This is a fictional account of the First Christmas, a retelling from Mary’s perspective.
I remember the first birth pang, so different from the tightenings I had been feeling for the past weeks when we were traveling to Bethlehem and I was so worried that I would have the baby right there on the side of the road.
Joseph was equally nervous, every time I placed my hand on my belly he asked anxiously, “Is it your time?!”
I always raised my shoulders and eyebrows in question, a half smile and grimace on my face as the pressure passed.
“You’ll know when your time comes,” an older woman in our caravan told us one night as we sat by the fire. Joseph had just asked the question again as I pressed my hand to my belly as another tightening gripped me.
“Is this your first?” the woman asked as she ladled stew into a wooden bowl and handed it to me.
“You’ll know,” she said, nodding along with me. “I’ve had seven, but with my first, oh, every little twinge—I wondered, Is it time? Is it time?!”
I laughed and she patted my knee in a motherly way, making my heart ache with missing my own mother. She was in our caravan but had kept her distance from me from the moment I told her about the baby. I don’t know what hurt more: The fact that she would not be present when I gave birth or that she didn’t believe that I was telling the truth about how the baby came to grow inside of me.
The woman tucked a silvery strand of hair back into her headdress as she leaned over the pot to stir the stew. “Your body is getting ready right now, with those tight feelings, that pressure.” She handed a bowl to Joseph. “It won’t be long now.”
“Just hope he waits until we get to Bethlehem!” I sighed, carefully sipping the hot broth.
“Two more days, love,” Joseph murmured.
I sighed again heavily, shifting my weight and trying to get comfortable on the hard ground, despite the thick blanket Joseph had folded up for me to sit on. The end of the journey—nearly 100 miles from our home in Nazareth!—could not come soon enough. I mentally fought against bitterness at Ceaser for forcing this census at such an inopportune time, for me at least.
Not everything is about you, Mary. I heard my mother’s voice in my mind. The longing for her became even more acute. She had guided my character so carefully, so faithfully, leading me towards love and selflessness in all my words and actions.
My thoughts were another story, but I tried, oh how I tried, to honor her and honor the God she had taught me to love.
But this…me…this child heavy within me, was beyond even her great faith.
“He said this child is to be the Messiah, Mama! The Son of the Most High!” Even as I said the words out loud, words that believed with all my heart to be true, I knew how foolish I sounded.
“Who do you think you are, Mary?! Do you think you are the first woman who has been delusional enough to think that she will give birth to the Messiah? What about Joseph?! You have ruined us, brought shame on this family! God will curse you for this sin!”
Tears filled my eyes as I though about our fight. Her words cut me to my very soul, especially after I had had such an encouraging visit with our cousin Elizabeth who affirmed my mysterious pregnancy without question.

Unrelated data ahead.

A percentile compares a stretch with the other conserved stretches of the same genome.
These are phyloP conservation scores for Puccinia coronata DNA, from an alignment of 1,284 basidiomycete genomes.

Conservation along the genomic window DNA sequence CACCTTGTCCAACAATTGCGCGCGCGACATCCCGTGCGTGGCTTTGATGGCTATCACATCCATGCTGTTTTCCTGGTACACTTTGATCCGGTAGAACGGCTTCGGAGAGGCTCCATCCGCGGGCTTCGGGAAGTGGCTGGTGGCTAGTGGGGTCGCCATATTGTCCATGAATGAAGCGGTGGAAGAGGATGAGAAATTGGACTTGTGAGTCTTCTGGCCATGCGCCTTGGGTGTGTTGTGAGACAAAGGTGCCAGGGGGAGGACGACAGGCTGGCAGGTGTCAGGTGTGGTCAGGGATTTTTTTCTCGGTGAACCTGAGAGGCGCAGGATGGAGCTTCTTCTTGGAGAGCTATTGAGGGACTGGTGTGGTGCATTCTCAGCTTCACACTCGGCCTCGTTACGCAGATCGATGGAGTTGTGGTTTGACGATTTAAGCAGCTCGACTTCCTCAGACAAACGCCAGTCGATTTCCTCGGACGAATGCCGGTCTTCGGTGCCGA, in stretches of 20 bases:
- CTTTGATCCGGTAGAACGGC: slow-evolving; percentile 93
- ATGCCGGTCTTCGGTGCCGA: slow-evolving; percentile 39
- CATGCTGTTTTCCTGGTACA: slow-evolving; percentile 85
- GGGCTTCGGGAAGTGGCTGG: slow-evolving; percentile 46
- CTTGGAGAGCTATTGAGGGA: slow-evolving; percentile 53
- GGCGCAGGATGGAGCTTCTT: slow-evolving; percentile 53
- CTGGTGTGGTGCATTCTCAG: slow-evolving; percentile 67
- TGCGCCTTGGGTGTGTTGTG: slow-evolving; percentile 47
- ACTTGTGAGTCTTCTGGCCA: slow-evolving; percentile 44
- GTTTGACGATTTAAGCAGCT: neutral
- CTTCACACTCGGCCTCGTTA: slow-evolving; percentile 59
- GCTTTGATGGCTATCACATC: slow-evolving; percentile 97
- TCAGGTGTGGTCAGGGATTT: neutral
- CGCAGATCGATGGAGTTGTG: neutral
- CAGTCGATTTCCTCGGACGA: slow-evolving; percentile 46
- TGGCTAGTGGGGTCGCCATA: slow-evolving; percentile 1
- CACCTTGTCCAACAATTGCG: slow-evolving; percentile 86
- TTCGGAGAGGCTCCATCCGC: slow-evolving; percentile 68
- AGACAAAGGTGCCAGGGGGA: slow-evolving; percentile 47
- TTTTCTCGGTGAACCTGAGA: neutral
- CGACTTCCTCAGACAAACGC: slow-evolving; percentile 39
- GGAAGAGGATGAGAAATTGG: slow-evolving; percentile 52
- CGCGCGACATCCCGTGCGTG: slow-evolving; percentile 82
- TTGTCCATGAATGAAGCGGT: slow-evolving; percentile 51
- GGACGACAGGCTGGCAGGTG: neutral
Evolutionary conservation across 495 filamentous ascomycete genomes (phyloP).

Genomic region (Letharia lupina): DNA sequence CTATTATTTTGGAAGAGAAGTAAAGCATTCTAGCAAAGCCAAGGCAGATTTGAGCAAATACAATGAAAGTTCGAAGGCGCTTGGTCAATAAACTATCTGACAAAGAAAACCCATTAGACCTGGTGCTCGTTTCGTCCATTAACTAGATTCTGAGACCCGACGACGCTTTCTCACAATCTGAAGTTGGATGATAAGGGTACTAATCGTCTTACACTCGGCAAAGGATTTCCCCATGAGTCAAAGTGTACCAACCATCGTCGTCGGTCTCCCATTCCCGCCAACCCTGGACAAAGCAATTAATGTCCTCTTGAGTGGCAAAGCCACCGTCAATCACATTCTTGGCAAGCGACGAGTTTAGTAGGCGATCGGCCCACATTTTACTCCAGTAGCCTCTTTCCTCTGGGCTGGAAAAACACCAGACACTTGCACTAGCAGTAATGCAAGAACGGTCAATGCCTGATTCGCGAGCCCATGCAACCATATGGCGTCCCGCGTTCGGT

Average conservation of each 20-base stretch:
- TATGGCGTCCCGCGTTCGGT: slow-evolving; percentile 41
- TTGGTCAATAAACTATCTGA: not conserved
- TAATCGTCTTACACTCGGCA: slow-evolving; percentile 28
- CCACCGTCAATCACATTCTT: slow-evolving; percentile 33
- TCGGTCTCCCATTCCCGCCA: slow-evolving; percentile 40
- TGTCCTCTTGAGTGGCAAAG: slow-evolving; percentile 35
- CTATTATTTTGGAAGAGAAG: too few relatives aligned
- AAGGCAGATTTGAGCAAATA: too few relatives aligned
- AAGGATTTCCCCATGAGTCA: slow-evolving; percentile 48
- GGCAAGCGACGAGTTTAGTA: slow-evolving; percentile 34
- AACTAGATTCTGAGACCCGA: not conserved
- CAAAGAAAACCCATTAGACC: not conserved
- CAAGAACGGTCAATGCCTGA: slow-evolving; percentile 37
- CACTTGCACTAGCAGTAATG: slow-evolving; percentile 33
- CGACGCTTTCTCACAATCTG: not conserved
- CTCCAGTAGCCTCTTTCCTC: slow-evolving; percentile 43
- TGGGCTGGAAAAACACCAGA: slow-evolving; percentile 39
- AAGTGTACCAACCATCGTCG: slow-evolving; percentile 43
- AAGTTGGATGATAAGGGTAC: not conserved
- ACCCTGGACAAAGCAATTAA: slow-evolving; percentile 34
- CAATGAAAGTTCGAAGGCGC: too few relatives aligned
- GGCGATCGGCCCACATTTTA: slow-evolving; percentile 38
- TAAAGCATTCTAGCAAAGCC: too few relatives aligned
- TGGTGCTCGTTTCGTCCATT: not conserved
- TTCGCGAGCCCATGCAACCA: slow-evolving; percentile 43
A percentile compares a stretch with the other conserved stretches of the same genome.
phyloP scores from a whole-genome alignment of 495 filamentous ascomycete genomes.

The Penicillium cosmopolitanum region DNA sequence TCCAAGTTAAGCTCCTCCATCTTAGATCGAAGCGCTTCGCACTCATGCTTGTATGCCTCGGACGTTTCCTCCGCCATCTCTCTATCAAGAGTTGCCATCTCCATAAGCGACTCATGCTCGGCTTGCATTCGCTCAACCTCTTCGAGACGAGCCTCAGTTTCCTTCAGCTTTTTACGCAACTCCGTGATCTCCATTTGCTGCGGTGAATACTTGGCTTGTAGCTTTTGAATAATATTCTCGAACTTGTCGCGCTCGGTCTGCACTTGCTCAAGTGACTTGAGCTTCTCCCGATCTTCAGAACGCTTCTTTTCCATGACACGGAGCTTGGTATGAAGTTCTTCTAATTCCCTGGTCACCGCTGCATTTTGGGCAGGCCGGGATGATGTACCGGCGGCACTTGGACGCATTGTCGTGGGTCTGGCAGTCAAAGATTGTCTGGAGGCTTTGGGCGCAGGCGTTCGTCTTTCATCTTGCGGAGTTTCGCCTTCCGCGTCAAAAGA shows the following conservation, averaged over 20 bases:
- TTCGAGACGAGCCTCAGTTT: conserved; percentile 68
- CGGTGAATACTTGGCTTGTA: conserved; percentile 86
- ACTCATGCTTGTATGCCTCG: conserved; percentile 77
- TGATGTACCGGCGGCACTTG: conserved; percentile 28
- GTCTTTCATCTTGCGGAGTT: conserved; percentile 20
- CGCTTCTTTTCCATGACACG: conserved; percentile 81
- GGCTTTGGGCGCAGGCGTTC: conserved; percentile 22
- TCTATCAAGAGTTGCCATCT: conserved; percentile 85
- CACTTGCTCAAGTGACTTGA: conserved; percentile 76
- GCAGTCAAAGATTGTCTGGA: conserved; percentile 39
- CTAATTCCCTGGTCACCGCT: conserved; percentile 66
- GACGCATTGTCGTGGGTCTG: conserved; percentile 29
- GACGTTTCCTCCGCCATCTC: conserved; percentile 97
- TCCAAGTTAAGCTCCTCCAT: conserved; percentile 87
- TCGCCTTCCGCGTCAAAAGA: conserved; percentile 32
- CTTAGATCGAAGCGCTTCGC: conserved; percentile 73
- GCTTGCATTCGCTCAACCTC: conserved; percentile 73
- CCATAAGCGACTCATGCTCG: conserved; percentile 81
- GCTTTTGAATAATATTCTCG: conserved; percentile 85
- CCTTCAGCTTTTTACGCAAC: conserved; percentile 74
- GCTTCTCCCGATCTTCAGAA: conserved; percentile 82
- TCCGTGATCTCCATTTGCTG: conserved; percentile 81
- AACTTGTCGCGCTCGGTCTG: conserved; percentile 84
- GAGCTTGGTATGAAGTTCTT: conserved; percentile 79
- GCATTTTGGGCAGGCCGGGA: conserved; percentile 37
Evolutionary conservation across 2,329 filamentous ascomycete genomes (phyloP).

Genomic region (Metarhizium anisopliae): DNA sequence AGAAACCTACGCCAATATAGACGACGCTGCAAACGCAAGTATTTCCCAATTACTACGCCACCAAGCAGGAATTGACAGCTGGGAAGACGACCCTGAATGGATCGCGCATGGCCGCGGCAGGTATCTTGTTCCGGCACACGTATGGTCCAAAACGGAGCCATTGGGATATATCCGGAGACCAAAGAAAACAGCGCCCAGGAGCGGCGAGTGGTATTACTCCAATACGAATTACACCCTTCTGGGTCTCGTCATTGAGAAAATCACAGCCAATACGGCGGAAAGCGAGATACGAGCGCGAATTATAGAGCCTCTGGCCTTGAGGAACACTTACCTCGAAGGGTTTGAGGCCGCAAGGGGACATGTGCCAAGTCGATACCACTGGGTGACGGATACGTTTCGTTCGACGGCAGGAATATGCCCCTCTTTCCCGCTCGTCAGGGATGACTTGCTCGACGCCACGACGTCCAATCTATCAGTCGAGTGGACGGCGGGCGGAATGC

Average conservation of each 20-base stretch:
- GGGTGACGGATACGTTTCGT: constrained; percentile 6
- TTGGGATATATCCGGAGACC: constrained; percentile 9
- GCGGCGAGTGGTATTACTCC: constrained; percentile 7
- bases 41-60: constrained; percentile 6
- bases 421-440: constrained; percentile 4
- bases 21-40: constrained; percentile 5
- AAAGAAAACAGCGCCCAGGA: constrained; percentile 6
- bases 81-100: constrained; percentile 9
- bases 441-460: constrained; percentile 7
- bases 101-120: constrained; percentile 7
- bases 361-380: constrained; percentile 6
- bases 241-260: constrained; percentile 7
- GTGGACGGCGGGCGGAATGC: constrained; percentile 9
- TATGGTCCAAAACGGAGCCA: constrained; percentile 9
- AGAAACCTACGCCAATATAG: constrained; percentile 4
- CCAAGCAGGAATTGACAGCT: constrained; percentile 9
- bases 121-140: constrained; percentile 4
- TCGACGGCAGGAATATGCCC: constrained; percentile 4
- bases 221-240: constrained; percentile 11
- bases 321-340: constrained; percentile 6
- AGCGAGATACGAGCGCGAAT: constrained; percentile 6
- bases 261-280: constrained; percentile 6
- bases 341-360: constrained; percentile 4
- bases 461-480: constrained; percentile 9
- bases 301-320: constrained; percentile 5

I hastily wiped the tears from my cheeks with the back of my hand but not before Joseph noticed.
“Mary…what is it?” He crouched beside me, taking my hand in his, his brown eyes full of concern.
I quickly shook my head and smiled wobbily. “Nothing. It’s nothing. I’m just…tired.”
But my smile collapsed and the tears came in earnest as I bowed my head over his hand clasped over mine in my lap.
Tired of so many things.
Of this endless, dirty road.
Of the stupid census.
Of the estrangement between me and my beloved mother.
Of the side glances and whispers behind cupped hands.
Of the gossip and judgmental stares at my growing belly these last 9 months.
And of being so heavy, so awkward, so achy, so pregnant.
Joseph gathered me into his arms and I cried on his shoulder. “I know, Mary, I know,” he whispered into my ear.
I cried harder because he did know. And every day I swayed between overwhelming gratitude to God for this wonderful man who married me (even though I was pregnant before our wedding night) and shame that I had brought him into this circle of divine scandal, into the stares and whispers and tsk tsks and shaken heads. He was an upstanding and blameless man in our community. He didn’t deserve judgment.
And yet here he was, sharing this burden with me.
No, not burden—blessing. I reminded myself. And yet I often felt like our father Israel, blessed by God to be the father of a new nation, and yet burdened with crushing trials as he sought to follow the Lord.
Joseph kissed my forehead and leaned back from our embrace, looking me in the eyes as the firelight reflected off my wet face.
“It’s almost over,” he murmured, brushing a rough thumb over my cheek. “We’re almost there. The babe will be here soon too. You can do this.”
I nodded, taking a deep, shaky breath and swallowing hard.
He smiled slightly, looking deep into my eyes. “God is with us.”
I squeezed his hand hard and bit my lip, willing myself not to cry again, but not from exhaustion or worry.
God is with us. It had become a secret pledge between us, a phrase of hope and strength and mystery.
It was also a phase that had sealed our love and commitment to one another.
As Joseph kissed my forehead again and told me that he was going to go check on his father and brothers in the caravan, I repeated the four words over and over again to myself, remembering everything that had happened between Joseph and me in the past few months.
I remembered the day I had told him I was pregnant. I was bolstered by Elizabeth’s encouragement and steadfast faith and yet when we met in the marketplace the day after I returned from my three-month visit with my cousin, my voice and hands shook when I told him “I’m pregnant.”
His lips hardened to a flat line and his brown eyes, always so warm when he looked at me, were startlingly blank, like he was looking at a stranger.
I stumbled over my words, speaking too quickly as I told him about the angel and how he said I was favored, chosen to be the mother of the Son of God.
I blushed when I told him that it was true, that I had missed my courses the last 4 months. His eyes darted down to my hand on my slightly rounded belly.
And then his eyes met mine again and my heart broke into a million shards of white-hot glass.
I saw disbelief, disgust, betrayal, grief, and rage in his eyes as he blinked back tears.
I snatched at his hand as he started to turn away, not caring that we were in a public place. “Joseph, please! No! Don’t go—I beg you! Please believe me…!”